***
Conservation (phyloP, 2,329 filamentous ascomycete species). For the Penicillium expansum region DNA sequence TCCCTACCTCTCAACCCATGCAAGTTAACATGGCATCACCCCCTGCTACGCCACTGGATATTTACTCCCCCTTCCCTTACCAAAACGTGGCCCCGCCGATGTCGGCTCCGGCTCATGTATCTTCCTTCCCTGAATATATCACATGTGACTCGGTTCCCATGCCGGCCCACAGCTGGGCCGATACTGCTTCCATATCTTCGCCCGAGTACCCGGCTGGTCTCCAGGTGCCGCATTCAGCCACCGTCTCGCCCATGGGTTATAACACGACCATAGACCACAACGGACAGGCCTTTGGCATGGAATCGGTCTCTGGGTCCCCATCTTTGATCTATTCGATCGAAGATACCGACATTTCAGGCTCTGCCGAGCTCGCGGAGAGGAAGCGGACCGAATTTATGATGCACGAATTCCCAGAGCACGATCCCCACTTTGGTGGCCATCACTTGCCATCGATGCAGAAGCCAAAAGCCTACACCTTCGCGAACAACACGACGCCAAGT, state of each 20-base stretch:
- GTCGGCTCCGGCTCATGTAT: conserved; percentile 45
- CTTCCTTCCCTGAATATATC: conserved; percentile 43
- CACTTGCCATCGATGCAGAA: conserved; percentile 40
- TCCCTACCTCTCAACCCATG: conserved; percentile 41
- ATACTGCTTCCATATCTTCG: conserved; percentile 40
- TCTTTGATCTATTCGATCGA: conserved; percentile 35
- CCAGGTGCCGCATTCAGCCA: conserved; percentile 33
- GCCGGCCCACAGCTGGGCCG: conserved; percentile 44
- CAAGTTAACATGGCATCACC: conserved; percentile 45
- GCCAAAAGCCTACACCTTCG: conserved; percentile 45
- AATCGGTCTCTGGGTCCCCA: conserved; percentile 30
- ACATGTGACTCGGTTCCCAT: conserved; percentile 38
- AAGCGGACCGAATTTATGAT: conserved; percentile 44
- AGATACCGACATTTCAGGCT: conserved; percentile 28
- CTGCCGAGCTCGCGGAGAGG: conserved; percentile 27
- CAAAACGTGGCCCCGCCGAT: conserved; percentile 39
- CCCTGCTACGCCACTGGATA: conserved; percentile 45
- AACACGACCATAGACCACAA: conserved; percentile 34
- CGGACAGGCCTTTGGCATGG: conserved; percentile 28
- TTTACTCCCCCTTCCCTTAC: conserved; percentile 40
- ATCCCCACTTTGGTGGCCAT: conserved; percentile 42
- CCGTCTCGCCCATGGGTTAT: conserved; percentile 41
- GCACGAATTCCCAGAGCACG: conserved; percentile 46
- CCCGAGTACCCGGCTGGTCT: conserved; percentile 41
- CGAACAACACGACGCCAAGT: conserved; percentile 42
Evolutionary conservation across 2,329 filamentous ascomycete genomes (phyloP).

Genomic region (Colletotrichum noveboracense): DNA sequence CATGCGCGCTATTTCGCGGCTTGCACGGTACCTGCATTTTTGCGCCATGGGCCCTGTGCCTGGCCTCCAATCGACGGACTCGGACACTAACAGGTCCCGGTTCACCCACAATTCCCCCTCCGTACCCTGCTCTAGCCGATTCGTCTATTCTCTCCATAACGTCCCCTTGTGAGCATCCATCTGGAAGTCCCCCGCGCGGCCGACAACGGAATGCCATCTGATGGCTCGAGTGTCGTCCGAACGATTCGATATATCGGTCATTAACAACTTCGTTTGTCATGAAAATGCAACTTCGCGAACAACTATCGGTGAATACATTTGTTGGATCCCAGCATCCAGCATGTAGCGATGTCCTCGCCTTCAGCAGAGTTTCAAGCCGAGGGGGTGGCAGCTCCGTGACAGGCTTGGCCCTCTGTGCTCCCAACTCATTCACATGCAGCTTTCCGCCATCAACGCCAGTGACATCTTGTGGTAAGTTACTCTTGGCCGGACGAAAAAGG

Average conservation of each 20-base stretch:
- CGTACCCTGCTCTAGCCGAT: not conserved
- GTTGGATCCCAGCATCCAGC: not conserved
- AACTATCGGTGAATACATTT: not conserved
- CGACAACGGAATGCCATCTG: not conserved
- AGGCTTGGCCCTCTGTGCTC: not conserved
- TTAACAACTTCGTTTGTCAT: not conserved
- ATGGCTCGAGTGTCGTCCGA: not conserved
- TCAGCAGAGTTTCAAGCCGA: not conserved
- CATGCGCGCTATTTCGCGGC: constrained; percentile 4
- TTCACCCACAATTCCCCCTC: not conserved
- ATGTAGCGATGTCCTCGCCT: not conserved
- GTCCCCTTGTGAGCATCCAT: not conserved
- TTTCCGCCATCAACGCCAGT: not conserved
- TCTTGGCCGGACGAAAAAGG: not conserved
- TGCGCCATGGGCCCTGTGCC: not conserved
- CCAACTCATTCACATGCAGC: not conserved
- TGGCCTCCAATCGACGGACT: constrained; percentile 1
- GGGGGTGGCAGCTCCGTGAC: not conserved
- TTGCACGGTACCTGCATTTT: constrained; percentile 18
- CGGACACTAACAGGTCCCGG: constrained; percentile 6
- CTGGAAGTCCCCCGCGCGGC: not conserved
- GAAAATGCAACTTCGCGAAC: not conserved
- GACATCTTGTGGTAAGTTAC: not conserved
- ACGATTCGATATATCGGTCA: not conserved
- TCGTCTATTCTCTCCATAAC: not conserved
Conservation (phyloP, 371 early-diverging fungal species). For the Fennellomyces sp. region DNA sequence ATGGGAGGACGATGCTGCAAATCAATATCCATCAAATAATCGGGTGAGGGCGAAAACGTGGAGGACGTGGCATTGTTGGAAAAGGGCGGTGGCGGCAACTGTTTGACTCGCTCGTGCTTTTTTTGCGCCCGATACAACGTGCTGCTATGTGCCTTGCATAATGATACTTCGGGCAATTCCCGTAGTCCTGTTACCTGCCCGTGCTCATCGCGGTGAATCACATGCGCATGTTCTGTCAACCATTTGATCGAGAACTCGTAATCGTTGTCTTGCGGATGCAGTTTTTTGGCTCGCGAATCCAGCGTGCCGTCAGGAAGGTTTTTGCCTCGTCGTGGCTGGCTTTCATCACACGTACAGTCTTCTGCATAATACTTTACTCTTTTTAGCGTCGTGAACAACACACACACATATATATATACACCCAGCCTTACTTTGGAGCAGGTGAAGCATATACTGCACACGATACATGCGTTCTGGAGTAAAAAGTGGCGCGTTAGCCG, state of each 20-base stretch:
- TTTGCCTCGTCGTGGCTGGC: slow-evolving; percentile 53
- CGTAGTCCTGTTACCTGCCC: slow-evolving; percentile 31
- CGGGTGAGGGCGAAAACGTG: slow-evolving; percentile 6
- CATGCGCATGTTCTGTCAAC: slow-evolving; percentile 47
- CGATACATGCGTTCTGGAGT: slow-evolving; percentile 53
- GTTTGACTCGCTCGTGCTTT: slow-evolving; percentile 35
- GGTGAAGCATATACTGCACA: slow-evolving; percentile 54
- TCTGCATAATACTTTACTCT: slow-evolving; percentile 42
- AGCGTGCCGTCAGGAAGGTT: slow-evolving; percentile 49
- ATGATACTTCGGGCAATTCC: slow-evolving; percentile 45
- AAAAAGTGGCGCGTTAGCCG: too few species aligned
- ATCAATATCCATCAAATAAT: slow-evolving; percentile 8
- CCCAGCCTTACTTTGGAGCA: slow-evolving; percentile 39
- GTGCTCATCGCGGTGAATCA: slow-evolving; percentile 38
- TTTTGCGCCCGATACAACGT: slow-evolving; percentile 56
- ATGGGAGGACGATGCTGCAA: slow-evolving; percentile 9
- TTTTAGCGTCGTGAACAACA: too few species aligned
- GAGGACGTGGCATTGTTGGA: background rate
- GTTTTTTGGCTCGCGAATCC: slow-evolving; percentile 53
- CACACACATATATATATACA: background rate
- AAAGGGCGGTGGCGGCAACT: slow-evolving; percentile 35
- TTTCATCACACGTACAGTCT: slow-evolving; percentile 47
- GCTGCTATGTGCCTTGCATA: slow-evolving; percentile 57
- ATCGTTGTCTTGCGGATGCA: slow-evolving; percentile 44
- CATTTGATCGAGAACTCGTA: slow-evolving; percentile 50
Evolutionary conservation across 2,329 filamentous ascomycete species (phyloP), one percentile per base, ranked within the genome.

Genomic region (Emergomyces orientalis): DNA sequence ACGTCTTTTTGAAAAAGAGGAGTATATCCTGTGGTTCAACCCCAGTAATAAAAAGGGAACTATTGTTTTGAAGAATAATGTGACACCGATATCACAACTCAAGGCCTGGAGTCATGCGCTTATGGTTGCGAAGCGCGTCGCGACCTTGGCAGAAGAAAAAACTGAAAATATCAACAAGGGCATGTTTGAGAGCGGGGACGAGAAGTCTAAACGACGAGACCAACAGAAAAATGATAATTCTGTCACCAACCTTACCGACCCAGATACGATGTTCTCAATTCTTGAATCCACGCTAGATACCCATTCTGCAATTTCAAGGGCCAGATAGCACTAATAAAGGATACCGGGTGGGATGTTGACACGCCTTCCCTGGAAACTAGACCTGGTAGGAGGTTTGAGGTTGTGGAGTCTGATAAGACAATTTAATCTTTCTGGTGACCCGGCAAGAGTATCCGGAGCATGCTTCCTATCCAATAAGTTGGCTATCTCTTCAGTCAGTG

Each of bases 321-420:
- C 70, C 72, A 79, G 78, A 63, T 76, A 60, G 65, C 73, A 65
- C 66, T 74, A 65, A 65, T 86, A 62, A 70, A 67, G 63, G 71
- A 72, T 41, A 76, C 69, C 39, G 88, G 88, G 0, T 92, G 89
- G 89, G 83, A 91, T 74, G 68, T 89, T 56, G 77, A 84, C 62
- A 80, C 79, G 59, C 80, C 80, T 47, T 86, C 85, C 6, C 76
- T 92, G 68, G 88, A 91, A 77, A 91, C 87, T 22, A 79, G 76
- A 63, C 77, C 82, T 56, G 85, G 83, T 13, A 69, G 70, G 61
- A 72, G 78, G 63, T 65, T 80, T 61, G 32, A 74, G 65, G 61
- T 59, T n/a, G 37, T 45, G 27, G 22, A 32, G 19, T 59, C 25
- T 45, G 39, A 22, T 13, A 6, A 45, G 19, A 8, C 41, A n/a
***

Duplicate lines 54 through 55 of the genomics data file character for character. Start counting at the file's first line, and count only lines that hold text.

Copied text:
- TCGTCTATTCTCTCCATAAC: not conserved
Conservation (phyloP, 371 early-diverging fungal species). For the Fennellomyces sp. region DNA sequence ATGGGAGGACGATGCTGCAAATCAATATCCATCAAATAATCGGGTGAGGGCGAAAACGTGGAGGACGTGGCATTGTTGGAAAAGGGCGGTGGCGGCAACTGTTTGACTCGCTCGTGCTTTTTTTGCGCCCGATACAACGTGCTGCTATGTGCCTTGCATAATGATACTTCGGGCAATTCCCGTAGTCCTGTTACCTGCCCGTGCTCATCGCGGTGAATCACATGCGCATGTTCTGTCAACCATTTGATCGAGAACTCGTAATCGTTGTCTTGCGGATGCAGTTTTTTGGCTCGCGAATCCAGCGTGCCGTCAGGAAGGTTTTTGCCTCGTCGTGGCTGGCTTTCATCACACGTACAGTCTTCTGCATAATACTTTACTCTTTTTAGCGTCGTGAACAACACACACACATATATATATACACCCAGCCTTACTTTGGAGCAGGTGAAGCATATACTGCACACGATACATGCGTTCTGGAGTAAAAAGTGGCGCGTTAGCCG, state of each 20-base stretch: